Dear Hazel -
Rec'd a letter from you today and hope for another tonight as I haven't had any Can. Mail for about a week. Am delighted to hear that they had such successful dances at Komoka and that you all had a good time. I wish I had been there to enjoy them. I don't think that I will be able to dance at all when I get back as I have forgotten the little that I once knew and we don't have any dances here just the ones we have among ourselves. Well so much for dancing.
We expect to go to the ranges at Aldershott on Sat the 18th so you may not hear so often from me for a while. I think that we will have to work too hard there and will not have any time to write letters. We put in good long days now and work fairly hard, a whole lot harder than I ever worked at home this time of the year. Our bayonet fighting is the worst and the Highlanders make a specialty of the bayonet. We have got it down pretty good and our instructors tell us that they would put us up against a superior number of Germans any day. It is hard work and we work most of the day at it. We were all pretty tired the first few days but I can throw a rifle & bayonet around all day now and not get tired.
I haven't heard from Lee since he went to the ranges but expect a card or something tonight. We will be going to different ranges to him so I will not see him for three weeks. I really don't feel badly about it at all. The fellows here are arguing again. We are the worst bunch for chewing you ever saw. We had a big scrap tonight after parade and Scotty McPherson had a front tooth knocked out. Rather unfortunate too as he was going to get his picture taken this week. I guess we wont get them now until it is too late to send them home for Xmas. The bunch here are trying to sing and are failing completely. It is almost impossible to write here. The hut on our left contains the pipe band and you can imagine the harmony. The way they practice - one at a time gets outside and parades up and down between the huts and plays his little tune. As there are about 30 pipers can you imagine we get lots of music (?)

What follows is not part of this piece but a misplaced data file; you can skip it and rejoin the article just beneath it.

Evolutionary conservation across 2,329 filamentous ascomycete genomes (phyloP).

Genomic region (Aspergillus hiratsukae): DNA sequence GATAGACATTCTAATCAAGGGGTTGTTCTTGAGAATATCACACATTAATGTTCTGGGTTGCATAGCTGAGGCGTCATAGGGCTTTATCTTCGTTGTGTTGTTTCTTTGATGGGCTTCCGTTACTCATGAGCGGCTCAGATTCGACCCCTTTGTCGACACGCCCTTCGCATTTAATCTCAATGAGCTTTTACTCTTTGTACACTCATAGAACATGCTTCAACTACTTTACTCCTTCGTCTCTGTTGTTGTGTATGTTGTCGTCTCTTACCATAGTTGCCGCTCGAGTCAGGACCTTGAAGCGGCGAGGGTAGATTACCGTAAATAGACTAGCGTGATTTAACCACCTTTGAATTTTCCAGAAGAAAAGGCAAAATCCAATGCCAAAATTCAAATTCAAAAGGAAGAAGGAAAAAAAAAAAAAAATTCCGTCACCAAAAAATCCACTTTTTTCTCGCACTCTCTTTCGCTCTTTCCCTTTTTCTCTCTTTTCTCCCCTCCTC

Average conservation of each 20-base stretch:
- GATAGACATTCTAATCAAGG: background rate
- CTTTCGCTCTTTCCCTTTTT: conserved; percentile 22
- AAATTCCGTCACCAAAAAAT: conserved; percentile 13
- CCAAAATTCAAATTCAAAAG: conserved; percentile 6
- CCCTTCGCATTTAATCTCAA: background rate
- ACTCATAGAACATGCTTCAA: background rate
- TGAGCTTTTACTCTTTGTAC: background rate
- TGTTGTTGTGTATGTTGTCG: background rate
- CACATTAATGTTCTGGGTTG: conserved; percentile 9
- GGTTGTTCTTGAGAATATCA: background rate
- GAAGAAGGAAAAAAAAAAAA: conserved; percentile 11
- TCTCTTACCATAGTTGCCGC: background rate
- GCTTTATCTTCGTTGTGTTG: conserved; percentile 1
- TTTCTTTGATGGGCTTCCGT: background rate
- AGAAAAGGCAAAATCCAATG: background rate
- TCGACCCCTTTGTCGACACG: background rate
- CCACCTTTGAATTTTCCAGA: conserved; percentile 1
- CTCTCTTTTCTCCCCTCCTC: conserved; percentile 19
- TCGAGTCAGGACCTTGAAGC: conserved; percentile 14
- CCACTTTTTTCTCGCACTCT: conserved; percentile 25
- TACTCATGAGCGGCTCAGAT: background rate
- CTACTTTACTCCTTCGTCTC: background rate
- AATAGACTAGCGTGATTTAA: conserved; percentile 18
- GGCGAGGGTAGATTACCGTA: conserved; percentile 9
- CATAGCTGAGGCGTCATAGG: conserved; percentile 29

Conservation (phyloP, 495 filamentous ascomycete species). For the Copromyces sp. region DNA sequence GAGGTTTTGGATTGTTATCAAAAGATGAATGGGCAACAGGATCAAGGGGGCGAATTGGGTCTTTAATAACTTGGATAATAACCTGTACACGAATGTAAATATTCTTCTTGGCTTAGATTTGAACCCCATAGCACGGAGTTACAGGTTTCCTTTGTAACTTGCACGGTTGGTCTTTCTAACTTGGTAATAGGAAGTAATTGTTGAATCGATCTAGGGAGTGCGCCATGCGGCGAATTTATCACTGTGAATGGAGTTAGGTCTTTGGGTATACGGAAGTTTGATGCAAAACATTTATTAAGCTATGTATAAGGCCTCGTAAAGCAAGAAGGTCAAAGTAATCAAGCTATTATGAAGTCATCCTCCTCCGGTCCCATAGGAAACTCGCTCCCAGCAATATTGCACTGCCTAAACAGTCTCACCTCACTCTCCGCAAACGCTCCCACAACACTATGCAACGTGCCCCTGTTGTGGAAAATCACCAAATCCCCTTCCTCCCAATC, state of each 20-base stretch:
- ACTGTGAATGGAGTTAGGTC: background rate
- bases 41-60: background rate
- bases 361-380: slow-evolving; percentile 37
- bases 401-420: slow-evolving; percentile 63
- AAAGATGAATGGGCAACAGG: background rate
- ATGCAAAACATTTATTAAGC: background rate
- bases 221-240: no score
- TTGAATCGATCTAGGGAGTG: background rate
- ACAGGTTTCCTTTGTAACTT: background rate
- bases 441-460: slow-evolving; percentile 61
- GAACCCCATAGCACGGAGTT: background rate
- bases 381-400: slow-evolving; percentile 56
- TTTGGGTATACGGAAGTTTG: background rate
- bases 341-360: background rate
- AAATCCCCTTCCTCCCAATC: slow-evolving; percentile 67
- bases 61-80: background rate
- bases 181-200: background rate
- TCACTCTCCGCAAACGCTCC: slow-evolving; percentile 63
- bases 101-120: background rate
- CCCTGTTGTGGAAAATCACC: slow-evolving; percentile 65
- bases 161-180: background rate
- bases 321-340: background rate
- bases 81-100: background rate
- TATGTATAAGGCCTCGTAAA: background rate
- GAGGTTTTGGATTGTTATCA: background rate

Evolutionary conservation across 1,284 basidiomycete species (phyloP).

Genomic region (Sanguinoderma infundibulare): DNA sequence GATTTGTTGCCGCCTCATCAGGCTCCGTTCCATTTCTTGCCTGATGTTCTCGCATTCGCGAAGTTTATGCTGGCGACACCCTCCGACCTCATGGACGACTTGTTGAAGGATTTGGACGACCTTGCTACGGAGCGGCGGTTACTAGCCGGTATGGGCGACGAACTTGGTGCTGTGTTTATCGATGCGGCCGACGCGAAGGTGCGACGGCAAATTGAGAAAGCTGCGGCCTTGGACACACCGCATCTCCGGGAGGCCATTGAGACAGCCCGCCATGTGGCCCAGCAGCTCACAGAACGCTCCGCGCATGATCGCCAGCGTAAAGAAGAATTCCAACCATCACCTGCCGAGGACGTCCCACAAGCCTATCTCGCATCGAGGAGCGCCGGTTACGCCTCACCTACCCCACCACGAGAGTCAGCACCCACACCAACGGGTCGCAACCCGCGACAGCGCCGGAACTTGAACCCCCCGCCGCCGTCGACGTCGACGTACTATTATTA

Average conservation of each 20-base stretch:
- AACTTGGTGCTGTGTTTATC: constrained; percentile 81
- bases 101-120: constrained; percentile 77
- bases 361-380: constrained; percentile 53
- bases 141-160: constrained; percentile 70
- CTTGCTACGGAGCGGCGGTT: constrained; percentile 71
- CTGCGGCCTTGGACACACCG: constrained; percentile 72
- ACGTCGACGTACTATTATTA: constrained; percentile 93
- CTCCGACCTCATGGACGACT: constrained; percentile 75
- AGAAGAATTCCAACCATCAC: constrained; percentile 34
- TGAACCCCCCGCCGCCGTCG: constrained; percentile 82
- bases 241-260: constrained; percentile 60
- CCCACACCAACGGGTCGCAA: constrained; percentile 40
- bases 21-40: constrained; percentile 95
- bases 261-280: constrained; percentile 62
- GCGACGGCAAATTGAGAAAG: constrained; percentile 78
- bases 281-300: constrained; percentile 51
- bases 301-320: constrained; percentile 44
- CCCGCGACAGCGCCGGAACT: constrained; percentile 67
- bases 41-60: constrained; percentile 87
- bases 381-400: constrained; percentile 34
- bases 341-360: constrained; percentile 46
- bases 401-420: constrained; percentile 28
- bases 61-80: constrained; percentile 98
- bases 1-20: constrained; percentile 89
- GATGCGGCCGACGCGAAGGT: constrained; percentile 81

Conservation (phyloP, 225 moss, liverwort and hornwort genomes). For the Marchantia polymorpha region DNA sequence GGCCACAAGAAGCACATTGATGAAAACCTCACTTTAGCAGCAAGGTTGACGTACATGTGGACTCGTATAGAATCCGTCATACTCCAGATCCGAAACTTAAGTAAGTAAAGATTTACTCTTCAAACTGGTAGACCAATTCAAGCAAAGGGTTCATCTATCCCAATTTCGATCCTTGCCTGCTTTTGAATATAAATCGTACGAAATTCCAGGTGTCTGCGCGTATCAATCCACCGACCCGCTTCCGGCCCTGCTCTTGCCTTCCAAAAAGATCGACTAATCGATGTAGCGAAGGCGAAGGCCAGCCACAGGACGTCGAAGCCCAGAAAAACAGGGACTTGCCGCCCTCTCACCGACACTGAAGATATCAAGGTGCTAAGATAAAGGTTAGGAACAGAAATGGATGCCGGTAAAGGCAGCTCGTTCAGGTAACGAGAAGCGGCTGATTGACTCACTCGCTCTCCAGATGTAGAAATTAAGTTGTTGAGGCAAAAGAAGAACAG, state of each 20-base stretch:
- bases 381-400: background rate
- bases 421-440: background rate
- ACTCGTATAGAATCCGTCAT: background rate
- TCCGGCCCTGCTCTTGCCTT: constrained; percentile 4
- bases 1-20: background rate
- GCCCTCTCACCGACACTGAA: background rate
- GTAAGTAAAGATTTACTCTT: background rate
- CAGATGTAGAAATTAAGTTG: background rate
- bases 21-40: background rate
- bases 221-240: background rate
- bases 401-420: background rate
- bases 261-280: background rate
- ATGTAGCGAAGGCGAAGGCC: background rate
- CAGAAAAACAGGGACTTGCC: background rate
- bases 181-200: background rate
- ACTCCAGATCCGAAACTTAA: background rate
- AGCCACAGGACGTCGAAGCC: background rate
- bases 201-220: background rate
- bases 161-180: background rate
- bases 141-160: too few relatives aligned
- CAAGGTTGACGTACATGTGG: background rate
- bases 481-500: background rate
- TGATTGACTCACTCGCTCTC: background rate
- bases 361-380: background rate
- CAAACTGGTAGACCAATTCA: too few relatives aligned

I understand we are now in the 5th Can division and will go to the Front as a division. I see by the papers that the Hon Sam has retired. He should have done that long ago. I guess he was a wise old guy to quit when he did tho or he would have got in wrong over in this country.
This letter contains almost every thing I can think about not just exactly the kind a fellow should write to his "best girl" pardon the expression but it is the one commonly used here to designate the one that a soldier loves best. I am afraid to continue in that tone because you might think that I was getting slushy. I know a soldier should not be afraid but there are lots of things worse than German lead or steel. I think perhaps I have got a little braver since I came here - the work we have to do gives me quite a lot of confidence. I know I used to be an awful coward when I was a kid and perhaps in a way I am one yet. Not that I am afraid of physical strength, it isn't that but the moral part is what counts. I am not very good at explaining what I would like to say so I guess I had stop. I have just been telling Bill Henderson a great line of dope about what we will have to do in France when we get there. I don't know much about it myself but fill in the details from my fertile (?) mind. I observe that I have started on another page - I know I shouldn't do it but it was done before I saw it so you will have to pardon me - I will promise never to repeat.
Bill George & I went to the show last night and afterwards dined at the "Bungalow" a very nice joint where there are some very nice girls. The show was fine. We all smoke at the shows in this country and usually wear our hats as our Glengarrys do not obstruct the View at all. The girls at the Bungalow are crazy over our kilts and fall over themselves to get to wait on us. I don't know what the attraction is but I think I know.
Ted Graham is reading parts of a love letter and it sounds rather crazy but I can't keep from listening.
Today was a grand day nice and warm. We didn't do much all forenoon but put in a good stiff afternoon. I am sticking around the hut tonight waiting for the mail which should soon be here.
Well Hazel this is a terrible long letter for me to write to you. I hope you will have enough patience to read it at all thru. I may write again before the mail tomorrow ie if I get a letter from you tonight. Lee and I are both feeling fine and happy as possible under the circumstances. I always long for a letter from you Hazel so be sure and keep on writing just as often as you have been.